Cyber-physical convergence: the state of Industry 4.0

According to a report, 34 percent of enterprises have invested in Industry 4.0 (4IR) pilot projects and evaluate returns. Yet, there is still much work, and the pandemic caused a temporary dip. An overview.

A decade (time does fly) after the ‘official launch’ of Industrie 4.0 at Hannover Messe, research firms are looking at the state of Industry 4.0. These updates on the market state aren’t always easy to compare (panels, geographies, industries, precise definitions of Industry 4.0, etc.).

One of the research companies publishing a report on the state of Industry 4.0 is Everest Group. The company sees Industry 4.0 as “the latest phase in the industrial revolution,” representing “a technology-intensive transformation and convergence of cyber and physical systems.”

Most firms are still in the early stages of Industry 4.0 adoption and weigh the value proposition offered by Industry 4.0. (Everest Group, May 2021)

The digital transformation (DX) or industrial transformation (IX) of Industry 4.0 is characterized by interconnectivity, digitalization, and automation, per Everest Group. Numerous technological evolutions enable it. Among them: IoT (the Internet of Things, still at the core of cyber-physical convergence and – in its industrial context – sometimes used as a synonym, see Industrial IoT), big data, cloud, edge computing, advanced analytics, robotics, AI (artificial intelligence) and ML (machine learning), and additive manufacturing.

Cybersecurity is another inevitable part since what’s connected by definition is vulnerable, as we’ve seen in several industries recently again.

Industry 4.0 state of the market: the transformational leap in cyber-physical convergence in practice

In the announcement of its “Industry 4.0 State of the Market Report: A Transformational Leap in Cyber-physical Convergence”, Everest Group states that 34 percent of enterprises now have invested in Industry 4.0 pilot projects and are evaluating returns.

Twenty-four percent of respondents have implemented 4IR use cases and are willing to scale up their efforts to enterprise-wide adoption levels. Five percent can be called ‘mature’ in terms of adoption, realizing significant business gains.

The rest of the respondents either build an Industry 4.0 strategy (14 percent) or are in the early stage of adoption (23 percent).

The question is what this all means in practice. A first finding is that the growth of overall global Industry 4.0 spend is relatively steady with around 15 percent, whereby most growth can be attributed to IoT (Industrial IoT or IIoT to be precise), cloud, analytics, and connected platforms. In other words: all in all still relatively limited and certainly far away from the more advanced stages of what the highly interconnected and data-intensive notion of Industry 4.0 wants to be.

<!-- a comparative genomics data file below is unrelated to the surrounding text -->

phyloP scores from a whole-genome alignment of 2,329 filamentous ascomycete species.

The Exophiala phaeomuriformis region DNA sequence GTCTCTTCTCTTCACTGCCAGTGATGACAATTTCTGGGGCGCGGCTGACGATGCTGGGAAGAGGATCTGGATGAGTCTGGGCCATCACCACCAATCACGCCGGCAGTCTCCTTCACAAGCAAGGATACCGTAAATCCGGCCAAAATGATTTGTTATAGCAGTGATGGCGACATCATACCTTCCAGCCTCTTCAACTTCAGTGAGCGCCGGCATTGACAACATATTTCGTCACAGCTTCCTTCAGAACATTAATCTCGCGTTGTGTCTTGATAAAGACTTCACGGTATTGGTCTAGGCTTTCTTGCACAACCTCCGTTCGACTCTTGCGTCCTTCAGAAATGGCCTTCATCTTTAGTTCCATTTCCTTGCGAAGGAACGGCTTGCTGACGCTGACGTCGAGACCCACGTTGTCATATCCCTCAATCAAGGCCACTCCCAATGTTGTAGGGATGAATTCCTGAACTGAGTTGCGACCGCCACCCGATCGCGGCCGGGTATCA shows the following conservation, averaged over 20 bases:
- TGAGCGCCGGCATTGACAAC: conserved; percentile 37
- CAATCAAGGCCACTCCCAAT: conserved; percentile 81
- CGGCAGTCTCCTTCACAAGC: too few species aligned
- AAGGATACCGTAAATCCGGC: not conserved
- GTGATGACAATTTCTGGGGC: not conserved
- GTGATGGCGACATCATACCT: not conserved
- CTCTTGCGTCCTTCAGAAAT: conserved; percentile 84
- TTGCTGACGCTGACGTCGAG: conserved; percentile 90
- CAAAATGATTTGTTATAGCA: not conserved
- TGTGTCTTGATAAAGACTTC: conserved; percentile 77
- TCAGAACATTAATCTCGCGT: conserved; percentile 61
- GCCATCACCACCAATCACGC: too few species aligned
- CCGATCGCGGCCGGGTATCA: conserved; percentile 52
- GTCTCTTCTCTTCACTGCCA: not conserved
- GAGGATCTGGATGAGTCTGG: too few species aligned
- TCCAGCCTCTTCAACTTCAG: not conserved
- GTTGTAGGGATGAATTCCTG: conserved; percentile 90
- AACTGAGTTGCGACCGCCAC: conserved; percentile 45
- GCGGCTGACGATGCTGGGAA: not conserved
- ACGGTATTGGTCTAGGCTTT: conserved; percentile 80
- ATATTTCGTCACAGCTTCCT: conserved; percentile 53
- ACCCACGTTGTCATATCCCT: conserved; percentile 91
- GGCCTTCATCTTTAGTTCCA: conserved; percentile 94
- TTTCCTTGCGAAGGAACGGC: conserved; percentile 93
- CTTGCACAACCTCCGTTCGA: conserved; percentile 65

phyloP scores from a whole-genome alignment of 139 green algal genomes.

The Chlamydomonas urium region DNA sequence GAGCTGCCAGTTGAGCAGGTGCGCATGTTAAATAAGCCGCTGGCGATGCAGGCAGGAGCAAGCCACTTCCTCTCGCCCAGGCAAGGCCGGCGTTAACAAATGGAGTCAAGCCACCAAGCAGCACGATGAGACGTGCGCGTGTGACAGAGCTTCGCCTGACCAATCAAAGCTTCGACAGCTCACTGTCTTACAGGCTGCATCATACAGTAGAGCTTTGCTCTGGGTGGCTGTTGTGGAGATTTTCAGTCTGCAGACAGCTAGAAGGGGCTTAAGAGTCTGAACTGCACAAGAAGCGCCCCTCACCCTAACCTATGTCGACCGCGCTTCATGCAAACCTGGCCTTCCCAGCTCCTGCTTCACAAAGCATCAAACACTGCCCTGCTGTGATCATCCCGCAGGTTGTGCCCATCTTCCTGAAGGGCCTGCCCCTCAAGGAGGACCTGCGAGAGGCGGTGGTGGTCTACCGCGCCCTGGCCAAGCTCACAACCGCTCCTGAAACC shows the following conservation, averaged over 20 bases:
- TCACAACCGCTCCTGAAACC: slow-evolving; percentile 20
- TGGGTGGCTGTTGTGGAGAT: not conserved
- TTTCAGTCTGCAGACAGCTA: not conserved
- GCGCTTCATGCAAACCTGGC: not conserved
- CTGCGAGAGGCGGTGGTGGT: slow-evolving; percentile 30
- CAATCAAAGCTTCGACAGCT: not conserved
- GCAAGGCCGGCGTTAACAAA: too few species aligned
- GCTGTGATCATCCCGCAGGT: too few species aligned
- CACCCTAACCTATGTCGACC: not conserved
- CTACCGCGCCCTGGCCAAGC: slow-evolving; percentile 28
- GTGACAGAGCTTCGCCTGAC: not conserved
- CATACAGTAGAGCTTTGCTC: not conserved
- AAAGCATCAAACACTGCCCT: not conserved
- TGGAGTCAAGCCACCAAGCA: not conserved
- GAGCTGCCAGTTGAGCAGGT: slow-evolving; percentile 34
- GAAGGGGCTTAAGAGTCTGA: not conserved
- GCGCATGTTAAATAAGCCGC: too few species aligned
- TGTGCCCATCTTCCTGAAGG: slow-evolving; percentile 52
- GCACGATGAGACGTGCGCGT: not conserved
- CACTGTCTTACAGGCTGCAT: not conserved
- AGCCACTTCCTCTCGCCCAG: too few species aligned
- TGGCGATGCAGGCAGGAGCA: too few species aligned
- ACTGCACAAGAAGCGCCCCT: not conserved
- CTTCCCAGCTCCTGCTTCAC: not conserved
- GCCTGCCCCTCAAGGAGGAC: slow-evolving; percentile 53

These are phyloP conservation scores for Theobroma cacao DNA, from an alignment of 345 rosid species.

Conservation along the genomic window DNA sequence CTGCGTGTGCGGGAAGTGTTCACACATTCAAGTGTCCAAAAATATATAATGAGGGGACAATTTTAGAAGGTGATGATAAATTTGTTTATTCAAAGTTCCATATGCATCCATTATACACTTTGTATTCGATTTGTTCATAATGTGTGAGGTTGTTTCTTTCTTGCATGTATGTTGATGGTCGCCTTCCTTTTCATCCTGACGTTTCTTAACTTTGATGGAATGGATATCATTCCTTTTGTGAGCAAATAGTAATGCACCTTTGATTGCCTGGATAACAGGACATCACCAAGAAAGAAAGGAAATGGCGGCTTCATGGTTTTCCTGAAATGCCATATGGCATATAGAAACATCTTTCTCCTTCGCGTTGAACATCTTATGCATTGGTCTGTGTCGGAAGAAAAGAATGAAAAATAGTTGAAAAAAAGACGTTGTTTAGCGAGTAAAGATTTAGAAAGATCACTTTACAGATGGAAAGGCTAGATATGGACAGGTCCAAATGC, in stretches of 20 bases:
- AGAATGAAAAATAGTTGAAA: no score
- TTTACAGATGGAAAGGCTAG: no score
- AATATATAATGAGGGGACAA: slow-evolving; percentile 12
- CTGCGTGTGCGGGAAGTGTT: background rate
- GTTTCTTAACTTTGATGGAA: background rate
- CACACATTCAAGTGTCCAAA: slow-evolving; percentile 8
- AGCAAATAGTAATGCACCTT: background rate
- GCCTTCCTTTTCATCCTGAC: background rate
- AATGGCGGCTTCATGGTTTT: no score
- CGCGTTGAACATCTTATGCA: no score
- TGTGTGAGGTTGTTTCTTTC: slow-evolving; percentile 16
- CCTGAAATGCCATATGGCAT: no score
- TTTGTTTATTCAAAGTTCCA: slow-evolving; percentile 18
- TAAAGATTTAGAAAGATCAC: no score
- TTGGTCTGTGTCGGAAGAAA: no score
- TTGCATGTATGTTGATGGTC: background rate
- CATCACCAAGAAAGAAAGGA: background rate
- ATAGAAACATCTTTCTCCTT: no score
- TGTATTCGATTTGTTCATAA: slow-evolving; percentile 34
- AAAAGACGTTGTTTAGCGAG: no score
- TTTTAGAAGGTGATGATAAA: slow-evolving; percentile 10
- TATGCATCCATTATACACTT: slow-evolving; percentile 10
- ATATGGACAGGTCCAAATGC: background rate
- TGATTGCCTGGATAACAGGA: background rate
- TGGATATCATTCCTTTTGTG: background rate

Whereas some areas of investment in technologies were “positively” impacted by the pandemic in 2020, this doesn’t seem the be the case for Industry 4.0 overall. In 2020 there was a dip in enterprise spending on 4IR initiatives, among others, due to “a lack of visibility on returns and reduced cash flows.”

In areas where the pandemic called for measures such as remote work (definitely add maintenance to that) and changes in workplace dynamics, the need for digitally-enabled smart factories (and workplaces) has grown.

Key overarching Industry 4.0 trends – “Industry 4.0 State of the Market Report: A Transformational Leap in Cyber-physical Convergence press release

What hasn’t changed at all are the main barriers to scaled adoption. The lack of management buy-in and organizational complexity still are the top impediments.

There aren’t too many surprises in terms of emerging trends, market dynamics, and other evolutions.

On the level of IIoT, the market was dominated by prominent players such as AWS, Microsoft, and Google.

Other trends:

  • To develop successful end-to-end solutions, the development of capabilities in several technologies is now imperative.
  • Industry 4.0 isn’t just about that cyber-physical convergence: we also see converging technologies on other levels (examples including 5G, digital twins, mixed reality, intelligent assistants, nanotechnology, and composite materials).
  • Quite some governments started programs to gain a competitive edge in manufacturing. Expect this to continue as in a post-pandemic world, technology (often hand in hand with sustainability, climate change efforts, and a rethinking of the built environment) is omnipresent in efforts to boost economies. Everest Group mentions government initiatives such as the U.S. government’s “Advanced Manufacturing Partnership,” Germany’s “High Tech Strategy 2020,” France’s “La Nouvelle France Industrielle,” China’s “Made in China 2025,” and South Korea’s “Innovation in Manufacturing 3.0.”
  • As the market matures, more extensive partnerships and rollouts are becoming increasingly common. More prominent players have worked hard to go for ecosystem and business platforms, along with the right partners, and the competition among those bigger IIoT cloud companies is significant. Examples of such partnerships: Microsoft and SAP announced a partnership to build Industry 4.0 solutions using existing cloud infrastructure and edge computing resources. Renault and Google Cloud Platform joined forces to accelerate the digitization of Renault’s supply chain and 22 facilities.

Overall enterprise spend for Industry 4.0 initiatives has been steadily increasing; the pandemic, however, has caused some amount of dip in growth (Everest Group, May 2021)

A final element worth mentioning is that, while larger service providers hold the main portion of 4IR revenue, the growth rate is faster among smaller service providers.

You can get the full report here. Click here for a PDF with additional information.